Keep it Glassy: 3 Reasons To Ditch Plastic,
Even the BPA-free Stuff

Glass Jars

Even though the health dangers associated with bisphenol A (BPA) have been known for more than 70 years, it wasn’t until recently that manufacturers began ditching the stuff due to rising public awareness. For consumers, among the chief concerns was BPA’s estrogen-mimicking effects which, in addition to throwing off the body’s natural hormone balance, was linked to a cavalcade of health problems, including reproductive issues, birth defects, breast cancer, heart and liver disease and neurological disorders. In the face of mounting evidence and consumer alarm over BPA exposure, plastics manufacturers managed to turn the crisis in consumer confidence into an opportunity. What did they do? They flooded the market with hundreds of BPA-free products – and voila! problem “solved” (for them, at least). With the arrival of all those new BPA-free, seemingly greener, safer products on the shelves, consumers who’d sworn off BPA-laced plastics could once again enjoy plastic’s convenience without fear of toxicity. It turns out though, it was a classic case of too good to be true. Unfortunately, it’s come to pass that many BPA-free alternatives are now testing out to be as dangerous as the BPA-originals, and in some cases may be even more damaging to your health. So much so that a number of experts studying BPA and their toxic cousins now advise cutting exposure by ditching plastic altogether, be it BPA-free or otherwise. So do I. Here’s why:

You’re Ingesting a Lot More BPA Than You Think

Because manufacturers are under no obligation to disclose the chemicals in the plastics they produce, most of us are unknowingly coming into contact with these endocrine-disrupting devils multiple times a day. They’re leaching BPA and other unknown chemicals into our bodies through our food containers, water bottles, PVC water pipes, canned foods and even receipt paper. Unless you’re making an extremely conscious effort, BPA is tough to avoid, and unfortunately, buying BPA-free products isn’t the answer either.

“BPA-free” Doesn’t Mean Healthy or Toxin-free

When consumer pressure all but forced the plastics industry to come up with BPA-free alternatives, consumers got ‘em alright, but what they got wasn’t free of dangerous chemicals, just BPA. Among the more popular replacements for BPA were other members of the bisphenol family, particularly bisphenol S (BPS) which has similar endocrine-disrupting effects. So the switcheroo from BPA to BPS and other chemical replacements didn’t result in a greener, healthier, or safer product – just a chemically different one, whose potential effects are even less known. According to GreenMedInfo.com BPS may actually be worse due to it’s relative inability to biodegrade as well as it’s potential to accumulate in the body for longer periods of time.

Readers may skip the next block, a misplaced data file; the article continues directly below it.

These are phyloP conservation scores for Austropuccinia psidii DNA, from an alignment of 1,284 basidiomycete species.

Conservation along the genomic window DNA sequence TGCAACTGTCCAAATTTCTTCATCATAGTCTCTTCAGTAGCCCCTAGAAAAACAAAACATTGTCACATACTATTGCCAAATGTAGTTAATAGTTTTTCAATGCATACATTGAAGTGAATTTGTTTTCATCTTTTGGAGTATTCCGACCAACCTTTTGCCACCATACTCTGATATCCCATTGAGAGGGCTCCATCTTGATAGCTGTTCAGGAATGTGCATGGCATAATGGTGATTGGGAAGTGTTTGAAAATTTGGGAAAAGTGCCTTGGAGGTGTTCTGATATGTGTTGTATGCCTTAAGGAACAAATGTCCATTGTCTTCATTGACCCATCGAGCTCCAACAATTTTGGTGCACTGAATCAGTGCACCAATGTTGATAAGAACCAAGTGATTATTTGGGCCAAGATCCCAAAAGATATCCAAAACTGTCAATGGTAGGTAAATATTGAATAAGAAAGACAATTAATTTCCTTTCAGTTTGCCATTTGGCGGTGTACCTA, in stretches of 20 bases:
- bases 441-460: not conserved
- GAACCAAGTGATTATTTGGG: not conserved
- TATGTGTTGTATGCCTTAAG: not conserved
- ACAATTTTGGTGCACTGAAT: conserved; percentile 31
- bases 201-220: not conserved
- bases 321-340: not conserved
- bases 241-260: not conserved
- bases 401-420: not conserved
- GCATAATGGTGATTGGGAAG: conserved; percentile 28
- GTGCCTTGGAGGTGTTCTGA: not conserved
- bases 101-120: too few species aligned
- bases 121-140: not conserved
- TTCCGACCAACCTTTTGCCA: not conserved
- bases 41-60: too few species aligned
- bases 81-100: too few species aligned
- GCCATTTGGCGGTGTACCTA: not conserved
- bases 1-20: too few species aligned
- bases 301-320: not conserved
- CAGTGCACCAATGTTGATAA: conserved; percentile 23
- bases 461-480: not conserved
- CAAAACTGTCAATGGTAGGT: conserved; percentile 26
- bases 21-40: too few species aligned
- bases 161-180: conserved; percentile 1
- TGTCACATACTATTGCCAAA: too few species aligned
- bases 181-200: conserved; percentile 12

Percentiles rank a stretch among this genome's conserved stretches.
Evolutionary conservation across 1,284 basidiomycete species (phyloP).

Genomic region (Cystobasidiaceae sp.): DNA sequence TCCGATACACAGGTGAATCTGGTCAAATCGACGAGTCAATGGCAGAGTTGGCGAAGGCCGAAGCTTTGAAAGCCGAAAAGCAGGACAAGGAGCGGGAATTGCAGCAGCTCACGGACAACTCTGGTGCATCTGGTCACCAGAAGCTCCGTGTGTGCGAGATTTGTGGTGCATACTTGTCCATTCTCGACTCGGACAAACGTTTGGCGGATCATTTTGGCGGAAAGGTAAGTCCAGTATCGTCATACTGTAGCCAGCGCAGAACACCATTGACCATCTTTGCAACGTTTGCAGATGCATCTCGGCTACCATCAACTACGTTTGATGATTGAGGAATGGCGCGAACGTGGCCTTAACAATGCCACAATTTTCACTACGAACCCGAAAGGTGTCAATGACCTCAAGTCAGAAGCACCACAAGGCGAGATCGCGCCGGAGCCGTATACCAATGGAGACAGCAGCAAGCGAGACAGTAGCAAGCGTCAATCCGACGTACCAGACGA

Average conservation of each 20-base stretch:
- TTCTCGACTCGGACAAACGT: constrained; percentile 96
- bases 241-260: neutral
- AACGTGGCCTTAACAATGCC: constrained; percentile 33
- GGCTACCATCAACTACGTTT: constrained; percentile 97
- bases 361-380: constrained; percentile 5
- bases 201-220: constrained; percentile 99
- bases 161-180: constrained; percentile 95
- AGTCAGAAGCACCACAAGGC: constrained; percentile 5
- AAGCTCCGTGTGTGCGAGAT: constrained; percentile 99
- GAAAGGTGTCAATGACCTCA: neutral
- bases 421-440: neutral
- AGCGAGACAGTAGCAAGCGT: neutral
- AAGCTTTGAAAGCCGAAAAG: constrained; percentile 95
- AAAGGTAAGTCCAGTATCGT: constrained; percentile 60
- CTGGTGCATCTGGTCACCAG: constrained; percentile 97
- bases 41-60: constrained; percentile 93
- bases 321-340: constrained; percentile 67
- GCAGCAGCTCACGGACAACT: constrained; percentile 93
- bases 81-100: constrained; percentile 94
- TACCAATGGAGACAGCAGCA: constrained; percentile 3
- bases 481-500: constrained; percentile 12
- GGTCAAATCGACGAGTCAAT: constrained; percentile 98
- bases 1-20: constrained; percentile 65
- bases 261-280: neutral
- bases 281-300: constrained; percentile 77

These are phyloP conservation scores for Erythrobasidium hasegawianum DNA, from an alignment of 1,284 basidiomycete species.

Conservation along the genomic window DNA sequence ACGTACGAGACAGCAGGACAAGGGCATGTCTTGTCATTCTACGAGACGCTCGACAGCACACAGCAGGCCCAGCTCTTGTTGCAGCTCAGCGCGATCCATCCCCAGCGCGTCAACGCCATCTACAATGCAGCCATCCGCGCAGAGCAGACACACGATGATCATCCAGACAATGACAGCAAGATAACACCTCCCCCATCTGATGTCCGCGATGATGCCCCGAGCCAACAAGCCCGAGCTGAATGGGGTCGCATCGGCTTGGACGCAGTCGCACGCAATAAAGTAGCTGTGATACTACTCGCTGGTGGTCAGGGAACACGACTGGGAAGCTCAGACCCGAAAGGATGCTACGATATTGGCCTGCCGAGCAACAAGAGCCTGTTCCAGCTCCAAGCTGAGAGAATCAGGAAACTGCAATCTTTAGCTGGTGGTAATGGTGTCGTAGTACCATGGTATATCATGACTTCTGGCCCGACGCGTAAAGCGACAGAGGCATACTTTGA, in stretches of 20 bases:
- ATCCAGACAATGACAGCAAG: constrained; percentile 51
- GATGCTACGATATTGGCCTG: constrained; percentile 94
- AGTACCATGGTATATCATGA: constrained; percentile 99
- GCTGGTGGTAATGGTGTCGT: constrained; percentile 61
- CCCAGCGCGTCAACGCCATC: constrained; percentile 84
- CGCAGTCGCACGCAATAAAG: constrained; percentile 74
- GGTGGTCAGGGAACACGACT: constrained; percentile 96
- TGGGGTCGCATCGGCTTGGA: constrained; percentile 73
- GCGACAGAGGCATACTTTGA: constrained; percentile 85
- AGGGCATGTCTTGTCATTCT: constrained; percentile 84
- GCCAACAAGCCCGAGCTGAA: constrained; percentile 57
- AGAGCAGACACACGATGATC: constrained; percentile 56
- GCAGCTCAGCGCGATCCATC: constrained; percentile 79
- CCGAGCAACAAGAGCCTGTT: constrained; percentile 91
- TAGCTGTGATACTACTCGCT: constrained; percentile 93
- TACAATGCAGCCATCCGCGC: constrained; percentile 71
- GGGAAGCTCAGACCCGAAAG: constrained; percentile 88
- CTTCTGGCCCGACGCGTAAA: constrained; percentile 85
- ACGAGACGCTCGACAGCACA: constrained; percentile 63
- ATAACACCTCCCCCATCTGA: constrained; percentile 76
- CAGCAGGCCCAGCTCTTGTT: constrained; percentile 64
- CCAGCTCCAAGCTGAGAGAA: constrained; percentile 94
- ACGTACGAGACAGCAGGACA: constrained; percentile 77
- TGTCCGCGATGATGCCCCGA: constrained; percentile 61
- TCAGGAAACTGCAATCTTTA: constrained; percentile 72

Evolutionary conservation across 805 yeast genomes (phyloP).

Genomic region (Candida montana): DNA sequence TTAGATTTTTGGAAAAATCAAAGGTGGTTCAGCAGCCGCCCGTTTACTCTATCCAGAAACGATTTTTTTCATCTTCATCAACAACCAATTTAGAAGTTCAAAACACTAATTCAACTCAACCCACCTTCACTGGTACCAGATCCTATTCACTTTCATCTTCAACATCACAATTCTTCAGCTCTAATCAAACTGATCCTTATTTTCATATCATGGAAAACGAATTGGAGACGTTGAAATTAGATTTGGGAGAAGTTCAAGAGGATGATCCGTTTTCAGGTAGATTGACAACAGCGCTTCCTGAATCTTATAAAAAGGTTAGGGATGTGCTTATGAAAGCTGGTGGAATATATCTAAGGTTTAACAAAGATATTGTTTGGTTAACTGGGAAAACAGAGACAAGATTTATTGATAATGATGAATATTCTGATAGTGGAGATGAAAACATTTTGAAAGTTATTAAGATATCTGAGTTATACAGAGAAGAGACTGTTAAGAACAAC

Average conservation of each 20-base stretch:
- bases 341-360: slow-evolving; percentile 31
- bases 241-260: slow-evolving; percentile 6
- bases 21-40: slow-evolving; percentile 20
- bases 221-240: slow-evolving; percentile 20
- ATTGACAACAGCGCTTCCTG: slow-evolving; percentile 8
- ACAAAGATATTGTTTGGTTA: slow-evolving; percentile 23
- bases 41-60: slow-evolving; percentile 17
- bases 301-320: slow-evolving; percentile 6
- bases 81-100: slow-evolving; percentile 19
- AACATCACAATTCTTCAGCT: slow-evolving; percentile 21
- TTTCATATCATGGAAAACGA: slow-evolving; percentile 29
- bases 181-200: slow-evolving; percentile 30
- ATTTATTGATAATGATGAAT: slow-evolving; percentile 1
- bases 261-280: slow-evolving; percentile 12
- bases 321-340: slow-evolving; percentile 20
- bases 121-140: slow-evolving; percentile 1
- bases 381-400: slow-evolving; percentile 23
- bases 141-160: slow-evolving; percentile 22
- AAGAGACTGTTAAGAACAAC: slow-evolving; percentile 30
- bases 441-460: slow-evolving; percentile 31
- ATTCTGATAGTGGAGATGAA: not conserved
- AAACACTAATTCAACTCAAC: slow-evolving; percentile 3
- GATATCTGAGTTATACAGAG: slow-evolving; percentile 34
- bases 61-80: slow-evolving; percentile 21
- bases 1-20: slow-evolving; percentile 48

The Government’s Not Looking Out For You Either

Government does a lot of things well, but protecting consumers from chemical and toxic exposure isn’t one of them. What’s really frightening, is that laws regulating everyday chemicals are not only weak, they’re also really old. They’ve not kept up with the times. A case in point – the primary law that’s supposed to keep us safe, Toxic Substances Control Act, dates back to 1976! As it stands now, chemical companies aren’t obligated to prove their products are safe, so there’s little incentive to study their toxicity – or make pubic the results of their studies when and if they are conducted. With this laissez-faire business model, trusting chemical companies to care about your safety seems to me a bit like a game of wellness Russian roulette.

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Posted by on Mar 30, 2015| 0 Comments

5 Healthy Condiments to Amp Up Any Dish

Homemade Ketchup
By Be Well Health Coach Katrine van Wyk

Even if you tend to cook and eat a lot of the same foods all the time, you can easily switch up the flavors and add something new and interesting to a simple dish by simply switching up the condiments. Steamed vegetables, quinoa, salad dressings and even your steak can get a new flare just by adding one of these nutritious and flavor-packed sauces.

Fish Sauce

A good fish sauce can make soup, stews and stir fries taste so much more interesting. It’s basically a really salty sauce, and should be made from anchovies and sea salt only. Fish Sauce is used in a lot of Vietnamese cooking and lends itself well to a lot of Asian dished and broths. I even like adding a few drops of Red Boat Fish Sauce to my cup of bone broth.

A Soy-free Soy Sauce Alternative

Coconut Aminos is made from fermented coconut sap and sea salt and is completely free of soy and wheat (most soy sauces are NOT gluten free.) It’s even allowed on the Cleanse has a great salty and slightly sweet flavor that is delicious on stir-fried or steamed vegetables, over buckwheat noodles or on fish. I use it instead of soy sauce when I eat sushi.

Fermented Ketchup

Most conventional ketchup is loaded with corn syrup and other sugars and because it’s such a favorite to so many – it’s well worth finding a healthier better option. Or making your own. That’s right. You can make your own fermented ketchup without all the sugar and additives, and with some serious gut-health benefits! Grab some organic tomato paste (form glass jars off course), raw honey, apple cider vinegar, whey and some spices. There are a lot of great recipes available on food blogs, like this homemade ketchup.

Umeboshi Vinegar aka Ume Plum Vinegar

This Japanese vinegar is made from the pickling brine from making pickled Umeboshi plum! It has a tart, salty flavor and is great drizzled on vegetables, grains and in salad dressings.  It’s traditionally used as a digestive aid and can help you better digest and assimilate nutrients by increasing saliva and stomach acid production.

Mustard